Australian women become mothers only when nearing thirty, and the average age of first-time mothers is around 28 years.
The 16th annual report on pregnancy and childbirth in Australia released on 9 December by the Australian Institute of Health and Welfare (AIHW), shows that the average age of mothers giving birth was 29.8 years in 2006, compared with 28.7 years in 1997.
The report, Australia's mothers and babies 2006
, says around 21 per cent of mothers were aged 35 or over in 2006, up from 15 per cent in 1997.
'We're also seeing more women deferring starting a family, with one in seven first births being to women aged 35 or older, compared with one in 12 in 1997', said Paula Laws of the AIHW's National Perinatal Statistics Unit.
While the age of women giving birth has risen, so has the number of births in Australia, with 277,436 women giving birth to 282,169 babies in 2006.
'There were 9,750 more births in 2006 than in 2005,' Ms Laws said.
Over 10,000 births in 2006 were to mothers of Aboriginal or Torres Strait Islander origin, making up 3.7 per cent of all mothers.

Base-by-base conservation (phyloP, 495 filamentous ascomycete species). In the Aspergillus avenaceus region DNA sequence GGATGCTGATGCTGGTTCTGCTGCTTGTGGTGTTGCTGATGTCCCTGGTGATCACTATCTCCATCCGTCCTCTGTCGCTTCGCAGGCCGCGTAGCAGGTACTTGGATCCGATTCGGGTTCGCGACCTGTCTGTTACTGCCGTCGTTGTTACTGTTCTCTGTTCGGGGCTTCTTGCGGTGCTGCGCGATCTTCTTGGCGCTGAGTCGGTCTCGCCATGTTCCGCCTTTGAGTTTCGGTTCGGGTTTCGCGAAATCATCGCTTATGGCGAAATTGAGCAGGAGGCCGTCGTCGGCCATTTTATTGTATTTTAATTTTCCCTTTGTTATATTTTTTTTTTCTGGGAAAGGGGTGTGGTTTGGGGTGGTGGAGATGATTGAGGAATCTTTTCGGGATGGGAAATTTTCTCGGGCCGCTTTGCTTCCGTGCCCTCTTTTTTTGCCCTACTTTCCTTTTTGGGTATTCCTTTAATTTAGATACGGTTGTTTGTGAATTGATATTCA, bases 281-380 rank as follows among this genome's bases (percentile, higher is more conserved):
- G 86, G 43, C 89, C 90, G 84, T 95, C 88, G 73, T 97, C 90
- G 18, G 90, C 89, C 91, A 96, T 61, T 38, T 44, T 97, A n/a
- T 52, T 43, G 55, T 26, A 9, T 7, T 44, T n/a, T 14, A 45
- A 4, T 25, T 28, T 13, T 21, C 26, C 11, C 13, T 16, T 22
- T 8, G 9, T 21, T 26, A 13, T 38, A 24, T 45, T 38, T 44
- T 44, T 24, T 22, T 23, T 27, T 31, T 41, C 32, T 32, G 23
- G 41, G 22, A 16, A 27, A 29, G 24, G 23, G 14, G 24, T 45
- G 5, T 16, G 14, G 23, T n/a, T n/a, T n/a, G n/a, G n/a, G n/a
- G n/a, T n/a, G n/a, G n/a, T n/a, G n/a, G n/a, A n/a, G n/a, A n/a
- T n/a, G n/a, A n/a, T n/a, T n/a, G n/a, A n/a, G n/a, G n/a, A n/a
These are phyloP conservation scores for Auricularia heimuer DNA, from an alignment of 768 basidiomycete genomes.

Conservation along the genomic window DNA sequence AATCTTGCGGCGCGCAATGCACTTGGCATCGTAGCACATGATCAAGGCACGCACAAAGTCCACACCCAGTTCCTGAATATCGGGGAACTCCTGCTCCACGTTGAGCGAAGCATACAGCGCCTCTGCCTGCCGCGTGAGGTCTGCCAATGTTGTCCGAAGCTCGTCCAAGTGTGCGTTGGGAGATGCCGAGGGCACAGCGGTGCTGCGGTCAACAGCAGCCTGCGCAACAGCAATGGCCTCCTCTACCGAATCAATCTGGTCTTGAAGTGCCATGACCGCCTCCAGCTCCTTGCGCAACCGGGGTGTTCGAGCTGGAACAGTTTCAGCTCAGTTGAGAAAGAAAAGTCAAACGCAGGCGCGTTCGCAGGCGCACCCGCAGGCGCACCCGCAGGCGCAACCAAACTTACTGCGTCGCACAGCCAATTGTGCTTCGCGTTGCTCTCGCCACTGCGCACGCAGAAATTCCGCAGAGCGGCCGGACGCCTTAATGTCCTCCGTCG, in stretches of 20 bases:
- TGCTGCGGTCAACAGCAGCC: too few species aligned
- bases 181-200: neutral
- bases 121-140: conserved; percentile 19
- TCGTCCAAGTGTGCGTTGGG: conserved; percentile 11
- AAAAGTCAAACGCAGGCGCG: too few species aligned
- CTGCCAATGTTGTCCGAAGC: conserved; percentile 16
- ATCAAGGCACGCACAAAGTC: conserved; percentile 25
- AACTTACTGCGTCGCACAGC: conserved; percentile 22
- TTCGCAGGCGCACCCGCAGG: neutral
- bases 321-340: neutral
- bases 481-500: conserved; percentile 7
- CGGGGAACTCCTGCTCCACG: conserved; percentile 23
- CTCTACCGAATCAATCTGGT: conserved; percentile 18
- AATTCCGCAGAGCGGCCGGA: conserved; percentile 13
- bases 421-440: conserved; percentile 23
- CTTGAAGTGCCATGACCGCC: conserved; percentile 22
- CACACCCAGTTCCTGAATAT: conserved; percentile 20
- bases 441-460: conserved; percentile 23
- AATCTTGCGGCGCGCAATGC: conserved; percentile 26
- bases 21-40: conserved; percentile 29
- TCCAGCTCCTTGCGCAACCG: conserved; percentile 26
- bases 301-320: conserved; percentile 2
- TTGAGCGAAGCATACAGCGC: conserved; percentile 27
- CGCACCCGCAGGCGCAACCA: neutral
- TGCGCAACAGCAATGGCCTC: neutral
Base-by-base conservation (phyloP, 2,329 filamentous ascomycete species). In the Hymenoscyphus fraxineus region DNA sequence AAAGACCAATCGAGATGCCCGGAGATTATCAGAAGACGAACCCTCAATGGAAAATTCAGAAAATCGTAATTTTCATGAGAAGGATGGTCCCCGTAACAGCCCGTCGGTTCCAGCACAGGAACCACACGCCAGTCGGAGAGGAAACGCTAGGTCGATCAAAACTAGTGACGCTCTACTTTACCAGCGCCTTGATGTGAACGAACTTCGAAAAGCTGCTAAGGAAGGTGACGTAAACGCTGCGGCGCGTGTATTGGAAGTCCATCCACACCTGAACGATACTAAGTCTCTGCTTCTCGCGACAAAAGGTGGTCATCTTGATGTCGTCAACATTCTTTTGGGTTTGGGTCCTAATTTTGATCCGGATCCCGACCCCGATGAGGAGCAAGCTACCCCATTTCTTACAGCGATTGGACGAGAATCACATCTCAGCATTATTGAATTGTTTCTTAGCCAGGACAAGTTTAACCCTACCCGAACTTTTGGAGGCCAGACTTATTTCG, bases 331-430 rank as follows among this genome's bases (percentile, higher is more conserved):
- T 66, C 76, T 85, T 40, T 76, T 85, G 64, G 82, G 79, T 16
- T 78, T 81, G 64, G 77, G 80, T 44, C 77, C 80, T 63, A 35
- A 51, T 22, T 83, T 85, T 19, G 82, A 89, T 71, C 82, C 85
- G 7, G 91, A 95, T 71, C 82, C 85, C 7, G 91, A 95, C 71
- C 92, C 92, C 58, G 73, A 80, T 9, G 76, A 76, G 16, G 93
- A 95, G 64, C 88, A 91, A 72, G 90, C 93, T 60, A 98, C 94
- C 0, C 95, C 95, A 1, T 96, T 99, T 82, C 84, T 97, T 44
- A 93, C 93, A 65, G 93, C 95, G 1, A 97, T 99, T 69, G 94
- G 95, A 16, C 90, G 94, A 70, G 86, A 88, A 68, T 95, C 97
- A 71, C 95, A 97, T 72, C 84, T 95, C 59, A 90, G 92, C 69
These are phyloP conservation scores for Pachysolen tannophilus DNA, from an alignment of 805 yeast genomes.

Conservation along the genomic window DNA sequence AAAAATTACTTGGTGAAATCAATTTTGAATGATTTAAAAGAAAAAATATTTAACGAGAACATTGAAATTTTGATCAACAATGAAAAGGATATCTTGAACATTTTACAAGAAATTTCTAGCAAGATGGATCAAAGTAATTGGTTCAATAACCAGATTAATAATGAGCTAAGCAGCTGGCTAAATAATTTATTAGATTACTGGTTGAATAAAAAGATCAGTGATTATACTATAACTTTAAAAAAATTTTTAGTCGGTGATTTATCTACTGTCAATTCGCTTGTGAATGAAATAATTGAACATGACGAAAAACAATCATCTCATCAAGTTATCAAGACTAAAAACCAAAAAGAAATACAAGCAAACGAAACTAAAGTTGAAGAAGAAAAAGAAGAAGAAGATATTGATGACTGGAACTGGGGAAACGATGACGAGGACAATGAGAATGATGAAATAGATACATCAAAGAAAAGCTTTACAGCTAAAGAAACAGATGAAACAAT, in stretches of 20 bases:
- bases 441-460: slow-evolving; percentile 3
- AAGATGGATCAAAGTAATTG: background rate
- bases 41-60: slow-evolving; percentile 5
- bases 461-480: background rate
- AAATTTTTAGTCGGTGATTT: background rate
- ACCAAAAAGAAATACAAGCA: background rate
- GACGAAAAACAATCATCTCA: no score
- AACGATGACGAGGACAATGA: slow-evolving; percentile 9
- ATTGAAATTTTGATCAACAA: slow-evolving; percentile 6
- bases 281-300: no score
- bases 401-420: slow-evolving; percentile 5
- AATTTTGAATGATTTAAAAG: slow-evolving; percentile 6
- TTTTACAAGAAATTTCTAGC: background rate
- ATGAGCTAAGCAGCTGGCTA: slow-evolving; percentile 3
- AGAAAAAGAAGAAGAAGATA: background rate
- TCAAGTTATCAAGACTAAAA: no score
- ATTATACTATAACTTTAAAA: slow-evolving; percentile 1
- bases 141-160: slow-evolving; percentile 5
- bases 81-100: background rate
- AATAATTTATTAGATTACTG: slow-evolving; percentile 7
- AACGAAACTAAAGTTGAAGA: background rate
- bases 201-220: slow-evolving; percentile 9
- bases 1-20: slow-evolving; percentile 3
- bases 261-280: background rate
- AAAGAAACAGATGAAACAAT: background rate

Caesarean section births continued to rise, with 31 per cent of mothers giving birth by caesarean section in 2006 compared with 20 per cent in 1997.
Around 84 per cent of mothers giving birth in 2006 who had previously had a caesarean section had a further caesarean section.
The median length of stay in hospital for childbirth was three days, and was longer for women who had a caesarean section (five days).
Of babies born in 2006:
eight per cent were preterm (less than 37 weeks gestation), compared with seven per cent in 1997
six per cent of live-born babies were of low birthweight (less than 2,500 grams)
15 per cent of liveborn babies were admitted to a special care nursery or neonatal intensive care unit
The perinatal death rate (deaths of babies before or up to 28 days after birth) was 10.3 per 1,000 births. The most common cause of perinatal death was congenital abnormality.